American Chemical Society
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Two-Dimensional and Three-Dimensional Time-of-Flight Secondary Ion Mass Spectrometry Image Feature Extraction Using a Spatially Aware Convolutional Autoencoder

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journal contribution
posted on 2022-05-26, 13:34 authored by Wil Gardner, David A. Winkler, Suzanne M. Cutts, Steven A. Torney, Geoffrey A. Pietersz, Benjamin W. Muir, Paul J. Pigram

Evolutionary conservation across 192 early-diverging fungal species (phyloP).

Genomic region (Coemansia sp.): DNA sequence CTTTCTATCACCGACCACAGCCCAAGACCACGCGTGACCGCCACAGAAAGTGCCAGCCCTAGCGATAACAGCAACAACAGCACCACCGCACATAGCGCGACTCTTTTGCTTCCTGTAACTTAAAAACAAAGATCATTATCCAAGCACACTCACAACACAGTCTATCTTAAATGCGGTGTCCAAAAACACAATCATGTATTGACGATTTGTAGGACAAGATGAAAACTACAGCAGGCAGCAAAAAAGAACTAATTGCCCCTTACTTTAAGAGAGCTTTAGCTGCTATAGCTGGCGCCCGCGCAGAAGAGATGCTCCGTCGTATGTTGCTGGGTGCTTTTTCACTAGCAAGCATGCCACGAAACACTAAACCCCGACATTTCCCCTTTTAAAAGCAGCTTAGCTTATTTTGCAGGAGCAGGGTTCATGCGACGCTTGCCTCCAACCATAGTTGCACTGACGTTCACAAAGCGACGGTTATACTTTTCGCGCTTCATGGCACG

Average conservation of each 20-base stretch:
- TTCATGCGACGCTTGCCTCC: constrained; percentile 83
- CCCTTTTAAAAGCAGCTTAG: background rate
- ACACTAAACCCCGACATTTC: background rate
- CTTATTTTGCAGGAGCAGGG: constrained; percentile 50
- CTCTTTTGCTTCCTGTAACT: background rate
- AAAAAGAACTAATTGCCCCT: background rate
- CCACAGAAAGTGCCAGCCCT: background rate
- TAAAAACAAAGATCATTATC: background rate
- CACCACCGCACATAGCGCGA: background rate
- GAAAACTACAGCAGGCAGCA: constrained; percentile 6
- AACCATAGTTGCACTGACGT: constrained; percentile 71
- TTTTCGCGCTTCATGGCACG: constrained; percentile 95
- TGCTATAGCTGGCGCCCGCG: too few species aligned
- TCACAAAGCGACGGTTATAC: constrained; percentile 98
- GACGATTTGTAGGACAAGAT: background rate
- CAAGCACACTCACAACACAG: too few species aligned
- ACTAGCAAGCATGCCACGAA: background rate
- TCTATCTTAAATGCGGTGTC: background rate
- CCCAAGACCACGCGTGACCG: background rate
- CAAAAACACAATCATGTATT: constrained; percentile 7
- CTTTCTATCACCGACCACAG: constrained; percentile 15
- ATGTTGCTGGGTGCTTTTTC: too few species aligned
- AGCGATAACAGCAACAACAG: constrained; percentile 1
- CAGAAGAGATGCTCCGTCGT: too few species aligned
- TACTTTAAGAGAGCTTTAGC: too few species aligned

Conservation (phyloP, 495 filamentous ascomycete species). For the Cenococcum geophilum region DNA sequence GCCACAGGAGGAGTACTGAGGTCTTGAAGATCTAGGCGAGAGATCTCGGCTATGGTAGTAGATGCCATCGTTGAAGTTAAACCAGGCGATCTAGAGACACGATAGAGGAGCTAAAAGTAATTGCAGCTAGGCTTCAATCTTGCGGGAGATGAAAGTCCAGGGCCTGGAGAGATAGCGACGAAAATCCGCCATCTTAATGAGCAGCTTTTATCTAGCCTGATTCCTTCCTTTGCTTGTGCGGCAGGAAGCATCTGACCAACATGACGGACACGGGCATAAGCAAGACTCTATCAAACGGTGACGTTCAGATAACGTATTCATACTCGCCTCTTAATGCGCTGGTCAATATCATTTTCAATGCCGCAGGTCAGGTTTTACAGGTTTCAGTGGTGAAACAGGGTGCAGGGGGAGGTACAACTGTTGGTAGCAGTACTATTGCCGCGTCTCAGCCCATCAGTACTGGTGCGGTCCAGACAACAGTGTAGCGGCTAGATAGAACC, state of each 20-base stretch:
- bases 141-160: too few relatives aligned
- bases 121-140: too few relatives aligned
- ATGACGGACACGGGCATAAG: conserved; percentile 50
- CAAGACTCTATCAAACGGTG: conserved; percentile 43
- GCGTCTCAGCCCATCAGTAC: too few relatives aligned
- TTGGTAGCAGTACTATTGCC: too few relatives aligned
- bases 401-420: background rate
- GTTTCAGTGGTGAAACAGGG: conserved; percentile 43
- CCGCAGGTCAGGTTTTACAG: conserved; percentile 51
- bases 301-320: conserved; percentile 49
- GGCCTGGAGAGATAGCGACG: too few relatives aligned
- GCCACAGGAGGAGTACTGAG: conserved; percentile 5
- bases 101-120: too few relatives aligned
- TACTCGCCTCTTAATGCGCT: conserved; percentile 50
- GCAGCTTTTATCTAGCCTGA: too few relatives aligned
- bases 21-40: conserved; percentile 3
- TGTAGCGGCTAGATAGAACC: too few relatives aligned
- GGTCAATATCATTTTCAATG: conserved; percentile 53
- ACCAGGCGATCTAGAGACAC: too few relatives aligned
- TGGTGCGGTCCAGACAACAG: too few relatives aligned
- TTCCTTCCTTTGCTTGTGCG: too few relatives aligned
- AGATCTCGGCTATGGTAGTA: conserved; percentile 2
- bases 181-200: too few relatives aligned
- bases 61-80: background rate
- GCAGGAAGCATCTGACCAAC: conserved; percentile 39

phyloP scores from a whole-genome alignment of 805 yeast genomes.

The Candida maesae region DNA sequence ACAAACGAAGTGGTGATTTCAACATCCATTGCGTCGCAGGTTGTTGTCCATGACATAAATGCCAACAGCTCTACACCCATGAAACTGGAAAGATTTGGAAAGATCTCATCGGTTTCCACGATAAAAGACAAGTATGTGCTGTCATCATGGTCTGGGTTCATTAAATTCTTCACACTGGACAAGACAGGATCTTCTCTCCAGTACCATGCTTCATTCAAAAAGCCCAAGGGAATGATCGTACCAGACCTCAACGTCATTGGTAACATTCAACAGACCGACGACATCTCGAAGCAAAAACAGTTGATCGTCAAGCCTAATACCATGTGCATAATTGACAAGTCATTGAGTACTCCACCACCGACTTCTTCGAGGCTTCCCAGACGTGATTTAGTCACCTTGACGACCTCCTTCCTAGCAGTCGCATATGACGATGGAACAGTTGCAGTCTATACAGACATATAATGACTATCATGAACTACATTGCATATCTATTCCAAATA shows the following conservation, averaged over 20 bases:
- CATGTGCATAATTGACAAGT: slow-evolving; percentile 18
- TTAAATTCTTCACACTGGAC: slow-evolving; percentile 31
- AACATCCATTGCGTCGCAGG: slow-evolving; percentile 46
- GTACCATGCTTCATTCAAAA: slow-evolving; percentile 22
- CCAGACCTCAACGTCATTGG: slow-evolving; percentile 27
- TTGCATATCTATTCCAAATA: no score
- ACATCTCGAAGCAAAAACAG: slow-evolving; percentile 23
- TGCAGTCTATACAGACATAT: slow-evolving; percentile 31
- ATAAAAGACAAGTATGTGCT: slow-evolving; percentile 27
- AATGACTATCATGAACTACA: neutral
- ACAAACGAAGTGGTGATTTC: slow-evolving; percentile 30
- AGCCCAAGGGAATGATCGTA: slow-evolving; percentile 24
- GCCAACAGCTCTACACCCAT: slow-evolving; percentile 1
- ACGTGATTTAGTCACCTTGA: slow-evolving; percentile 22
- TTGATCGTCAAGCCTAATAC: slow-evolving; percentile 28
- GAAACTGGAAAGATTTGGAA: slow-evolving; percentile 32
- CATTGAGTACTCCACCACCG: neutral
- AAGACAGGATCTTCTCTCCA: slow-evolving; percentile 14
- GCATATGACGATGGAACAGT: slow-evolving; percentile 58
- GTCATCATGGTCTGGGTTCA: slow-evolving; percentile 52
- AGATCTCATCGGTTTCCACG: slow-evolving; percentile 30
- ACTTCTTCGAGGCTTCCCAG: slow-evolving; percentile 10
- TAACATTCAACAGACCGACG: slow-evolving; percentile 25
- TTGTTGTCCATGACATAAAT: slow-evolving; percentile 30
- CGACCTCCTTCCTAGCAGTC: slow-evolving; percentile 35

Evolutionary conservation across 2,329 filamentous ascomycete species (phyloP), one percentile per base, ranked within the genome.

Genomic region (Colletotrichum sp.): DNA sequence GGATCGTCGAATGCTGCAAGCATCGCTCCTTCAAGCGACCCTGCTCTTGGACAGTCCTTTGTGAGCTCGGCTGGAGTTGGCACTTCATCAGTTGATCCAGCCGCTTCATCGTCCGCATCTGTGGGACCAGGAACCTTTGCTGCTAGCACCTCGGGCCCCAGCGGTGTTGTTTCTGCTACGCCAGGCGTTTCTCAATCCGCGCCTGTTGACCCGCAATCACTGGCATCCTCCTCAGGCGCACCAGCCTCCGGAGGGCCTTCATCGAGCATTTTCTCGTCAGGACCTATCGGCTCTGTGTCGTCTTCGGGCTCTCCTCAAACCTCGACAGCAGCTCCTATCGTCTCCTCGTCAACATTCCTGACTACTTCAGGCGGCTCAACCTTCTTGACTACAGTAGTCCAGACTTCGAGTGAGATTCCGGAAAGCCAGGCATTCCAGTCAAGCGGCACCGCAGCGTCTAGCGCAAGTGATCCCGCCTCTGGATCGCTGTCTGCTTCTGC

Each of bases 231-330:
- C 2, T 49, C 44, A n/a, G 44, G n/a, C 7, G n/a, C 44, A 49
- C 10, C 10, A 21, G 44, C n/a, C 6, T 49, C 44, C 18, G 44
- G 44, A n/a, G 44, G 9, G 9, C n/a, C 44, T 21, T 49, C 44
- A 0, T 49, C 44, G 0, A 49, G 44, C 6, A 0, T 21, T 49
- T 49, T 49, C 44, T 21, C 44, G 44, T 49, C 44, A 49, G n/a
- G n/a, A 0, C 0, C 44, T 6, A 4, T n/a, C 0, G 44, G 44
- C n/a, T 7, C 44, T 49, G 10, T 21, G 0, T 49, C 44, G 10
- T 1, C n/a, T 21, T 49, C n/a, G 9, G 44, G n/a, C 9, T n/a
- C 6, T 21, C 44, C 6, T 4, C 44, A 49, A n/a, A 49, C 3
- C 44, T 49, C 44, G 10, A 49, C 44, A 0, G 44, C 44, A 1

Feature extraction algorithms are an important class of unsupervised methods used to reduce data dimensionality. They have been applied extensively for time-of-flight secondary ion mass spectrometry (ToF-SIMS) imagingcommonly, matrix factorization (MF) techniques such as principal component analysis have been used. A limitation of MF is the assumption of linearity, which is generally not accurate for ToF-SIMS data. Recently, nonlinear autoencoders have been shown to outperform MF techniques for ToF-SIMS image feature extraction. However, another limitation of most feature extraction methods (including autoencoders) that is particularly important for hyperspectral data is that they do not consider spatial information. To address this limitation, we describe the application of the convolutional autoencoder (CNNAE) to hyperspectral ToF-SIMS imaging data. The CNNAE is an artificial neural network developed specifically for hyperspectral data that uses convolutional layers for image encoding, thereby explicitly incorporating pixel neighborhood information. We compared the performance of the CNNAE with other common feature extraction algorithms for two biological ToF-SIMS imaging data sets. We investigated the extracted features and used the dimensionality-reduced data to train additional ML algorithms. By converting two-dimensional convolutional layers to three-dimensional (3D), we also showed how the CNNAE can be extended to 3D ToF-SIMS images. In general, the CNNAE produced features with significantly higher contrast and autocorrelation than other techniques. Furthermore, histologically recognizable features in the data were more accurately represented. The extension of the CNNAE to 3D data also provided an important proof of principle for the analysis of more complex 3D data sets.